guns, time in August, 1809, being in a state of intoxi- and not to fire till orders were given; that the

1811. cation, he was forcibly carried on-board the United commodore then hailed; and when he was bailStates armed schooner Revenge, in which he ing a second time, a gun in the division to which continued until she was cast away in Long Island this belongs, being the second division, went ofis Sound; that he was afterwards transferred to the he thinks by accident; and that there were four United States' ship the President; that he was or five men leaning on the gun at the time; that entered on board the Revenge, and afterwards he instantly turned, to acquaint the lieutenant that on-board the President, by the name of Elijah the gun had gone off by accident, the lieutenant Shephardson; that he was on-board the Pre- then standing only three guns from him; that besident the first week in May last, when that fore he could do this, the whole broadside of the ship was lying at Annapolis, in Maryland; that President was discharged; and that immediately Commodore Rodgers suddenly came on-board after a general order was given, “ fire away as from Havre-de-Grace, where he had been with quick as possible;" that before the firing of the his family; that instantly after the arrival of gun of this division, which he thinks went off by the commodore, all was bustle in the ship; that accident, and the broadside which immediately the sails, some of which were unbent, were im- followed, this deponent is satisfied, as he was mediately bent, and the ship got ready, with all looking out of the port, and distinctly saw the possible expedition, to proceed to sea; that she Little Belt, that not a gun had been fired from got under weigh next day, and proceeded down her; that the President, he thinks, continued the river; ihat they spoke a brig, which said they firing about half an hour without cessation ; that had been boarded the day before by a British an order was then given to cease firing; that the cruiser, and that she had taken a man from her, President then filled her main-top-sail, and stood who had been sent back again; that, as they from the Little Belt, with her head to the southwere going down the river, they got up a much ward, and continued all night on that tack, withlarger quantity of shot and wads ihan had ever out heaving to; that the commodore, before he been customary on any other occasion, while he steered from the Little Belt, hailed her to know was on-board the ship; and that be knows this if she had struck; the only part of the answer to have been the case, from having held the sta- given, that he could distinctly hear or understand, tion of quarter-gunner; that after proceeding to was, that she was a British ship. sea, they cruised off the different parts of the “ This deponent further saith, that the Precoast without any thing materially happening un- sident was wounded in her foremast and maintil the 16th of May; that at twelve o'clock on mast, a 22-pound shot baving entered each of that day, being below at dinner, word was brought them; and the rest of the night, after the engagethat a frigate, supposed to be British, was in ment, they were employed in repairing the damsight; that orders were then given for clearing age sustained in the rigging.' This deponent away the bulk-heads, and preparing for action; farther saith, that the crew of the President conthat, soon after, all bands were beat to quarters; sists of about 500 men, upwards of 300 of which that every thing was then immediately got ready he knew to be British seamen, from having confor action; that at this time it was about two versed with them, and having heard them deo'clock; that all sails were then set, and they clare they were so, and from many of them havwent eagerly in chase of the supposed frigate; ing designated the place they came from; that that orders were soon after given for pricking the engagement with the Little Belt had excited and firing the guns; before dark, while they were great disgust in the British seamen on-board the approaching nearer the chase, orders were given President, who had manifested their reluctance to take the aprons off the guns; and at that time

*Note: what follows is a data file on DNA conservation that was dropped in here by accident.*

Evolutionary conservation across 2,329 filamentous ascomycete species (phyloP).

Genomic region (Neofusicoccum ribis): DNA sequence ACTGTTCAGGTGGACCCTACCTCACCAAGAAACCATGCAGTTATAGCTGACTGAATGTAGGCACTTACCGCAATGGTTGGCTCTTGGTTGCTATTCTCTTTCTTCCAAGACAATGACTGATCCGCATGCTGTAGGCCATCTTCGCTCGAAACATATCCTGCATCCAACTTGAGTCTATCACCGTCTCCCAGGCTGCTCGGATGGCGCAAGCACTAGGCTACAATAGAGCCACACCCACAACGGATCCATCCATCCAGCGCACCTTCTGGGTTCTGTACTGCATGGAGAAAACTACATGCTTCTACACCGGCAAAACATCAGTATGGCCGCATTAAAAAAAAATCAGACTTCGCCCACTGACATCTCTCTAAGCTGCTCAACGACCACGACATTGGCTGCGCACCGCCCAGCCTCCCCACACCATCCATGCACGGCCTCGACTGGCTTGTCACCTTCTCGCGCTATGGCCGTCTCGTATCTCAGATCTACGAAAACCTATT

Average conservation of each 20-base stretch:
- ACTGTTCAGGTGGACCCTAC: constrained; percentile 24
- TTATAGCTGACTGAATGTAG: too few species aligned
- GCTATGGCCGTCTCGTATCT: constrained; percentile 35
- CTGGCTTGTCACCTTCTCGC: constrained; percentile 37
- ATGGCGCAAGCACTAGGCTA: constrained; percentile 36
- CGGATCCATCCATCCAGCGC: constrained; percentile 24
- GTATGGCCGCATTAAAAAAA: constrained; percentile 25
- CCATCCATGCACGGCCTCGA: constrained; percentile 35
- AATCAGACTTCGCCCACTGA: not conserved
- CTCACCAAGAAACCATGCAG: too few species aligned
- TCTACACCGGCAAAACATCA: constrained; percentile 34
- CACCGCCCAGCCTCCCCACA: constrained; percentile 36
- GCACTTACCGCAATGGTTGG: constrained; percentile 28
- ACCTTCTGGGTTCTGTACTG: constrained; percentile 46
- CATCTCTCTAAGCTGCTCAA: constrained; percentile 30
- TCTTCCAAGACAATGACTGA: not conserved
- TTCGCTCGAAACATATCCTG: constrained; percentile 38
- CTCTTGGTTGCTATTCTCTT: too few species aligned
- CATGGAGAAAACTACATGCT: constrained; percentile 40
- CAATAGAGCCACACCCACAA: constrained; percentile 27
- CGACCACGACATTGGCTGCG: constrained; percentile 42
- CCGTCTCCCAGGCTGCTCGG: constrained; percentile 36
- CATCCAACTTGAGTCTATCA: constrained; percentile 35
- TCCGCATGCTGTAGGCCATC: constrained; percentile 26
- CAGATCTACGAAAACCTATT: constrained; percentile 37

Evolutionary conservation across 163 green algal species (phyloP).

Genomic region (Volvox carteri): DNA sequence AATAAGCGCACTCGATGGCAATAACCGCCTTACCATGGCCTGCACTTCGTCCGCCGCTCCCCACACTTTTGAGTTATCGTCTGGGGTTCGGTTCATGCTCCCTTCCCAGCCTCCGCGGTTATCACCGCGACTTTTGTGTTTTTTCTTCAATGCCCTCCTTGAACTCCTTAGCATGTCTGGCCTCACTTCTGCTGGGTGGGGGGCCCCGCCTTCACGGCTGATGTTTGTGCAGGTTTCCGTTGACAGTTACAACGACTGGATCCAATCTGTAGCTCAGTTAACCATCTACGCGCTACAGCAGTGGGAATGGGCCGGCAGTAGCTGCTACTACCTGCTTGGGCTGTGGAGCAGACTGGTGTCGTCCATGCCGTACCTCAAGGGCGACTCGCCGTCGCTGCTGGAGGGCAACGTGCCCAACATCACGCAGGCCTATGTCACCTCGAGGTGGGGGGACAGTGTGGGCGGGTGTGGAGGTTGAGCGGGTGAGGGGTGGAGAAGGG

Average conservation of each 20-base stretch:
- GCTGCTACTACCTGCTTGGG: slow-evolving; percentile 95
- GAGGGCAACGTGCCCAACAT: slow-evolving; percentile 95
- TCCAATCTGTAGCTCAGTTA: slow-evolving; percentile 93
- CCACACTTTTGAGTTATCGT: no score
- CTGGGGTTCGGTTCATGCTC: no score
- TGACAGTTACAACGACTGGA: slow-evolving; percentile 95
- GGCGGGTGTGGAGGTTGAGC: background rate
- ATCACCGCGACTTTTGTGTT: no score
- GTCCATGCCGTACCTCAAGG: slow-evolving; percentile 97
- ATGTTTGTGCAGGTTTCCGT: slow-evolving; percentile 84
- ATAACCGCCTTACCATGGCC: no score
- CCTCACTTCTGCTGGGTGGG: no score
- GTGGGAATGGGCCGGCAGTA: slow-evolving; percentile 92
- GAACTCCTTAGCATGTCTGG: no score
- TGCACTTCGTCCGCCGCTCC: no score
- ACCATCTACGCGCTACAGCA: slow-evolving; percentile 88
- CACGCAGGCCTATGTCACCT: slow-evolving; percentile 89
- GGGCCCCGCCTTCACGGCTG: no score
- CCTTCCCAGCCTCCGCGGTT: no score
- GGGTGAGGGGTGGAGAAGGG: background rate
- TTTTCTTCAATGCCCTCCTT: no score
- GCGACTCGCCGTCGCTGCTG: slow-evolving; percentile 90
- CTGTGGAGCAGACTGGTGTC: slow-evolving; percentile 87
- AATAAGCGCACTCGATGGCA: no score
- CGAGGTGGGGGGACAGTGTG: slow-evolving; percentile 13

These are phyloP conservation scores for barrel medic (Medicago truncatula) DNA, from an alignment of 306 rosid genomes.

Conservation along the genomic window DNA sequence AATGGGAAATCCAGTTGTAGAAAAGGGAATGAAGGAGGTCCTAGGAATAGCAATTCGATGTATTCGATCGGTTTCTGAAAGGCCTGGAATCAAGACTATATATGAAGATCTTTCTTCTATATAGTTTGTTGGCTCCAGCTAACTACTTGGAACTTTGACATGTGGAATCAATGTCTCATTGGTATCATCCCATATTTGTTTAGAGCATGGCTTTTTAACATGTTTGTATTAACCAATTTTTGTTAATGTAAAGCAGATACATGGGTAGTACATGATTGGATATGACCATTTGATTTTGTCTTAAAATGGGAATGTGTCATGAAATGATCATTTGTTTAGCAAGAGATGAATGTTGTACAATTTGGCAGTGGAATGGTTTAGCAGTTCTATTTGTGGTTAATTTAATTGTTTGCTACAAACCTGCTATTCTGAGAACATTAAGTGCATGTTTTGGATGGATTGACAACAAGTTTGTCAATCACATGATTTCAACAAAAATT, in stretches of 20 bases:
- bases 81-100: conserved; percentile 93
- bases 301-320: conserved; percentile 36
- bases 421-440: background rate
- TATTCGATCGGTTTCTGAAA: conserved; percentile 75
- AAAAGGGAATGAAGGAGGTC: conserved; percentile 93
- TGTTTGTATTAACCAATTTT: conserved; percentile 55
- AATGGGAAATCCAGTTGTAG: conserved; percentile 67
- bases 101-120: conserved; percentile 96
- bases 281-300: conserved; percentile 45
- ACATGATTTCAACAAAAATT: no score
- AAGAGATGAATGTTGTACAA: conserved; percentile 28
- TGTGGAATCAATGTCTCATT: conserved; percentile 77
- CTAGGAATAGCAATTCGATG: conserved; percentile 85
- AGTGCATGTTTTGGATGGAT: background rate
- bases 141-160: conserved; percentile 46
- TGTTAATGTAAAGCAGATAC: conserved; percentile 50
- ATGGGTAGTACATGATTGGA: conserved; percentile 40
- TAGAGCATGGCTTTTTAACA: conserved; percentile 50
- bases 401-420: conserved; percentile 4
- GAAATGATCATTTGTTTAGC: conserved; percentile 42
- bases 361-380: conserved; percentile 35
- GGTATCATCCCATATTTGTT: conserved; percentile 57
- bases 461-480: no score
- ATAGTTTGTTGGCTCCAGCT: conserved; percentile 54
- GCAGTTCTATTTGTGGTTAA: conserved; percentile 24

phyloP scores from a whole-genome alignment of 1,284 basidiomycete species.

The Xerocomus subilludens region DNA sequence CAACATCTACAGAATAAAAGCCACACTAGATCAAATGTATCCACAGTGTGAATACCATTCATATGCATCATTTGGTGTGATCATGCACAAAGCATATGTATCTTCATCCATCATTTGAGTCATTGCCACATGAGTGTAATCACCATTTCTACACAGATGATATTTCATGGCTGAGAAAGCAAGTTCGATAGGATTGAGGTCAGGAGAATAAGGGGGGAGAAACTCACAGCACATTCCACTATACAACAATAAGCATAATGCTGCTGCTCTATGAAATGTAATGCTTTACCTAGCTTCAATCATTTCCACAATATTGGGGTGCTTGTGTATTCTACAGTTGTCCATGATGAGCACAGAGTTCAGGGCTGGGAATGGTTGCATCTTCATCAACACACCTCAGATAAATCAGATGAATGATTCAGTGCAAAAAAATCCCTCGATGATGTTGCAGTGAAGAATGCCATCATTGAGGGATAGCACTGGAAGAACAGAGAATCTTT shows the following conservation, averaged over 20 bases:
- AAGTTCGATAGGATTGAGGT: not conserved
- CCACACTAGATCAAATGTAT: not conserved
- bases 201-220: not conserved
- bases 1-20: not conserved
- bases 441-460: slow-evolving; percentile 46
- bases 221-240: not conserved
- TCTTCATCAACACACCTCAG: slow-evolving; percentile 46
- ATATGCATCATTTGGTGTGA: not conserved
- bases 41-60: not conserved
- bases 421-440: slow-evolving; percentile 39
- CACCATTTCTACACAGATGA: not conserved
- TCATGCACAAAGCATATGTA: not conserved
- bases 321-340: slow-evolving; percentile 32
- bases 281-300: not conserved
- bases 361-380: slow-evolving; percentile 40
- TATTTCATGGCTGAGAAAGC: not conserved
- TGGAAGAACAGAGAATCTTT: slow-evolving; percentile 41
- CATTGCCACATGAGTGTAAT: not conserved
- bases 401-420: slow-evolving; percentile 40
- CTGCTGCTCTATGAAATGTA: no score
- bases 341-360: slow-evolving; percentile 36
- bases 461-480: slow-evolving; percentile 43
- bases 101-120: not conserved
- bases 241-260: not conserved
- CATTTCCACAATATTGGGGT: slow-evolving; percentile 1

and at that time to fight against their country; that one man, in this deponent looked at the ship they were in particular, had so plainly expressed this feeling, chase of, through the bridle port, and he saw as to have drawn on him the resentment of Com ber colours flying; that he saw red in them, but modore Rodgers, who had put him in irons; in could not correctly ascertain what colours they which situation he remained when this deponent were; that at the distance they were, he is satis- left the ship for the aforesaid defence, and for fied that with glasses they could easily be distin- having said the first gun was fired from the Preguished; that he beard Lieutenant Belding, who sident. had a glass, and who commanded in his division, “ This deponent further saith, that, after the say, that her colours were British; that when President came iuto New York, and was lying in this deponent looked at her, le could see her the North River, that, by the assistance of his hull, and was satisfied that she was a small sbip; hammock lashings, he got in the night from the

fore us,

BOOK XI. fore-chains into the river, and swam to a place of a removal of the existing obstructions to her com

safety, and has since procured a passage to merce with the United States. CRAP. I. Halifax.